Ephesians 2:20, “And are built upon the foundation of the apostles and prophets, Jesus Christ himself being the chief corner stone;”

This means that believers should examine their own lives regularly. It is also clear that we should examine the lives of of other Christians in a loving manor.

Galatians 6:1 is helpful here:

“Brethren, if a man be overtaken in a fault, ye which are spiritual, restore such an one in the spirit of meekness; considering thyself, lest thou also be tempted.”

We are indeed called to challenge Christian brothers and sisters who are in error or commit sin.

To do this, believers must be bold for Christ, but they also have to be humble, loving, and kind. I would encourage you to keep these things in mind as you strive daily to maintain unity in the truth of Christ (John 17:20–26).

One final thought. It would seem that everything time I publish a new article it is met with harsh criticism. Where men will create straw man arguments. Meaning, You misrepresented someone’s argument to make it easier to attack.

I will ALWAYS support what I am stating with scripture. I am human and I may not hit this goal 100%.

The scariest thing is the Bible says that men will call evil good and good evil.

Isaiah 5
“20 Woe unto them that call evil good, and good evil; that put darkness for light, and light for darkness; that put bitter for sweet, and sweet for bitter!

21 Woe unto them that are wise in their own eyes, and prudent in their own sight!”

Be careful my friend. Judge others with love and meekness. Be prepared to be judge by the same standard you have judged others.

What’s interesting is in Matthew 7:1…the most quoted and the most misquoted verse in the Bible whereby these tolerance seekers and mercy seekers hang their entire theory on…this same chapter is where we get the Fruits of the Spirit. Doesn’t it take judgment to see the fruit in a person’s life? This same chapter we have Jesus calling people dogs and pigs. Isn’t that judging?

Yes, we do have the right and the authority to judge the behavior of others as long as we honor and obey His Word in doing so. That Jesus is the only one who can judge is speaking to judging whether someone is or is not saved. Neither you nor I nor anyone else who ever draws a breath (except Jesus) has the authority to say whether another has or has not been saved. Only Jesus can make that judgment since only He can give Salvation. Nor may we who discern poor behavior based on His Word think of ourselves as “better than” the one whose behavior we judge as poor.

“Let him who is without sin cast the first stone.”

This is another counterfeiting of the Scriptures many have tried to use to shame us for what we do in his name. “Let him who is without sin cast the first stone” is not speaking to judging. Let me explain.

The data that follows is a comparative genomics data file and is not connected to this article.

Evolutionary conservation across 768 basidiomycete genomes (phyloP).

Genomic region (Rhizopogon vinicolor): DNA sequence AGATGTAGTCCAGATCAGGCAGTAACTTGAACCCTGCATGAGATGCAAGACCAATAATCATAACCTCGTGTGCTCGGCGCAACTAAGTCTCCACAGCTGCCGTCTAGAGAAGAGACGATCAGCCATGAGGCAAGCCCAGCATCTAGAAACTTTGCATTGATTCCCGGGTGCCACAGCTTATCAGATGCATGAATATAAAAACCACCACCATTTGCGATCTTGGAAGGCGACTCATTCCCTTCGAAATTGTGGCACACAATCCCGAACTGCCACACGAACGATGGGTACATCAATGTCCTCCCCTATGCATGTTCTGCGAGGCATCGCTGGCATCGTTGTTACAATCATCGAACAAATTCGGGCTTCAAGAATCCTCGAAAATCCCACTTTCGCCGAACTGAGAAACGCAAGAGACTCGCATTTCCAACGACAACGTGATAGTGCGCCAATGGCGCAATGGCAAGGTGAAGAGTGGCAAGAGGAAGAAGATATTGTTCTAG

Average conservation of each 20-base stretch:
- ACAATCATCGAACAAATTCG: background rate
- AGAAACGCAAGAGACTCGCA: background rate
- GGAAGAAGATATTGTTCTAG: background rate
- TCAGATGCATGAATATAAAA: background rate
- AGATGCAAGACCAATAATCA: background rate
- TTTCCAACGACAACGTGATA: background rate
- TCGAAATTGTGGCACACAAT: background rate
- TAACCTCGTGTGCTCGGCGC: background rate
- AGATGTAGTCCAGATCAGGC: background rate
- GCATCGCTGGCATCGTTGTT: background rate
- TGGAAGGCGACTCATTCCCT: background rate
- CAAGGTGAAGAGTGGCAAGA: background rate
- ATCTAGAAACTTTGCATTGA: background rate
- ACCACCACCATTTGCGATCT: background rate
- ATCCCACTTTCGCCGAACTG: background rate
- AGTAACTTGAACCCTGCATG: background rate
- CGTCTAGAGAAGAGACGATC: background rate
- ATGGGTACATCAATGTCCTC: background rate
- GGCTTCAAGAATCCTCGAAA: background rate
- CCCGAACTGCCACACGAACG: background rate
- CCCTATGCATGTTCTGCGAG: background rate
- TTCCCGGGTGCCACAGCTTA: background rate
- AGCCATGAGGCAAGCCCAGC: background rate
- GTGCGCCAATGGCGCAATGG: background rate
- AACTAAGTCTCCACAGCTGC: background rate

Using the KJV, in John 8:1 – 11 scribes and Pharisees had caught a woman in the act of adultery (the woman commonly referred to as the prostitute) and told Jesus who was teaching in the temple that the Mosaic Law required she be stoned to death. Trying to make an opportunity of this to trick Jesus that they might accuse Him, they, with stones in hand, asked Jesus what He says about the Law. After Jesus tried to ignore their repeated questioning, He told them “He that is without sin among you, let him first cast a stone at her.” One by one each man dropped his stone and walked away.

Jesus was not arguing with the judgment. Nor was Jesus arguing the law nor the woman’s guilt. Jesus was arguing with our right to execute the woman. Once all the men had dropped their stones Jesus confronted the woman and asked her if any of the men were still there to condemn her. When she answered “No man, Lord”, Jesus told her that neither did He – He forgave her of her sin. He did not excuse the sin of adultery/prostitution, he forgave her of it. All behavior and thought that is sinful before forgiveness is still sinful after forgiveness. Not only was Jesus not afraid to call a sin a sin, He was not afraid to call a sinner a sinner. He even reminded her of the sin of adultery/prostitution by telling her “Go and sin no more.”

The point of this as applicable to this article? Jesus did not argue the act of judging the chosen behavior of the adulteress/prostitute.

And, as a FEW examples of His desire for us to judge,

1 Corinthians 6:2-3, “Do ye not know that the saints shall judge the world? and if the world shall be judged by you, are ye unworthy to judge the smallest matters? Know ye not that we shall judge angels? how much more things that pertain to this life?”

Proverbs 3:21,”My son, let not them depart from thine eyes: keep sound wisdom and discretion:”

John 7:24, “Judge not according to the appearance, but judge righteous judgment.”

Jeremiah 22:3, “Thus saith the Lord; Execute ye judgment and righteousness, and deliver the spoiled out of the hand of the oppressor: and do no wrong, do no violence to the stranger, the fatherless, nor the widow, neither shed innocent blood in this place.”

Philippines 1:10, “That ye may approve [judge] things that are excellent; that ye may be sincere and without offence till the day of Christ.”

Philippians 1:7,“Even as it is meet for me to think this of you all [judge you], because I have you in my heart; inasmuch as both in my bonds, and in the defence and confirmation of the gospel, ye all are partakers of my grace.”

“And it came to pass, when Jesus had ended these sayings, the people were astonished at his doctrine: For he taught them as one having authority, and not as the scribes.”